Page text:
Sound business and financial planning is always important especially in times of economic uncertainty.
By Dave Hickey F.C.A.
As concerns over the Irish, European and global economies continue, it is essential that all businesses, particularly small and medium-sized enterprises, are properly prepared for financially-testing times. Sound business and financial planning is always important but becomes vital in times of economic uncertainty.
We’ve asked our clients and colleagues for their recommendations on what works for them when facing a very uncertain outlook.
1. PLAN WHAT YOU CAN – (AND SHARE IT!)
Planning is vital for the success of your business. You need to plan the changes that can strengthen your enterprise against tough times, and how those changes will be put into action.
If you have the resources and time to prepare a detailed monthly plan for the coming year, then do it. Even if you don’t have the people or expertise for a detailed exercise, you should at least spend time on planning the important things such as sales, staff costs, cost of sales and working capital (e.g. how much cash will be tied up in inventory, work-in-progress and debtors).
A plan with action is just a dream! Make sure that you understand what actions are needed to make the plan, who will make the actions happen and when they need to start.
Even if you work on your own, it’s important to write the plan down so that you can keep track of progress against it. This is more important if you need other people to take actions to make it happen. By sharing the plan, you may also get others’ ideas on how to improve it.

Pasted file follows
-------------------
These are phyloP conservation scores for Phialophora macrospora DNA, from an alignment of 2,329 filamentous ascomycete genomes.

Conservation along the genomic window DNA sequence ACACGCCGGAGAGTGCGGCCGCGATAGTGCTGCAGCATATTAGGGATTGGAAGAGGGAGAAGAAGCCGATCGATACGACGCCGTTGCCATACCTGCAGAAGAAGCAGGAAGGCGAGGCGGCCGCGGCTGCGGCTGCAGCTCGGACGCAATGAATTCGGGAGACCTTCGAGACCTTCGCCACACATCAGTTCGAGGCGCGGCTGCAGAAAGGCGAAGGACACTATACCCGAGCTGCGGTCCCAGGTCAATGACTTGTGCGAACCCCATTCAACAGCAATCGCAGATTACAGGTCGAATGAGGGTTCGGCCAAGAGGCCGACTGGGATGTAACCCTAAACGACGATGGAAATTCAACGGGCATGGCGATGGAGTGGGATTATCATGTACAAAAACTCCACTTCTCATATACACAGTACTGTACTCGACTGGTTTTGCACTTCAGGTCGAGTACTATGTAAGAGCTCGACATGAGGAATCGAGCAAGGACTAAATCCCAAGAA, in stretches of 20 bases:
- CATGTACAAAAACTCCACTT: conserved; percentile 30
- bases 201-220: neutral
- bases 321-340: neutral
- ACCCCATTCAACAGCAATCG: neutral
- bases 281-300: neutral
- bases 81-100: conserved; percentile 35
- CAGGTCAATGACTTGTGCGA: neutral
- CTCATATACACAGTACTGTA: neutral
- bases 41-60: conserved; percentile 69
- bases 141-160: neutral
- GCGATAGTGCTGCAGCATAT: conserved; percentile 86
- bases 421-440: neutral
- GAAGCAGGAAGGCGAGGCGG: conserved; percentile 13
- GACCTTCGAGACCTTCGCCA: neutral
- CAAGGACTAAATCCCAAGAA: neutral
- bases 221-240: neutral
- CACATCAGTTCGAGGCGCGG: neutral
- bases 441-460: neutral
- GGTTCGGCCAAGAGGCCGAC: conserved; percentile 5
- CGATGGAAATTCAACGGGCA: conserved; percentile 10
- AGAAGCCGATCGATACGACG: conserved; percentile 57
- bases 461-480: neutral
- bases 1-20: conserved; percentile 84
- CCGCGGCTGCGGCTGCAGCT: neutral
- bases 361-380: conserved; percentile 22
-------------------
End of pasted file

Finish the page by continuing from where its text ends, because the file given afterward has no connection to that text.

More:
If you don’t already prepare regular financial projections to support your plans for the next year and beyond, you should start now. Having a plan which you can adapt as circumstances change is much better than having none at all – but only if you update it regularly to reflect past performance and changes to the economic outlook for your sector.
2. EARLY WARNING SIGNS
Having prepared a plan, you need to keep track of how you’re performing against it.
It can be tempting to quietly forget about the plan particularly if things aren’t going as forecast in the early part of the year. If you go behind early in sport, you don’t just give up, forget about the score and just keep doing the same things. You try to improve performance and score more! It’s the same in business.
Develop some simple early warning signs. They don’t have to be sophisticated just relevant to your actions and performance.
What are the reliable indicators of economic performance in your business?
Your cash balance is useful but it’s a result of other things such as sales, credit control, etc.
Indicators like Average Daily Sales, Average Sales per Customer and Days Sales Outstanding are straightforward measures which you can review monthly or weekly to get a better feel for what’s causing changes in your cash balance.
Pick one or two easily calculated measures which you can review frequently.
3. LOOK AFTER THE CASH
Keep Inventory turning over
The amount you have invested in stock is cash you can’t use for something else, so keeping your stock levels as low as possible, while still satisfying customer demand is a habit worth developing. If you have good stock control systems, then use the data produced to help improve in this respect.
If you’re offering a service, you may still have an investment in work-in-progress, that is the amount of time put into delivering the service before you can invoice and collect on it. For example, if developing a new website takes three months, the time spent doing that until you can invoice for it, is work-in-progress.
The key here is to agree stage payments for delivery of key milestones and then to make sure they’re invoiced as quickly as possible.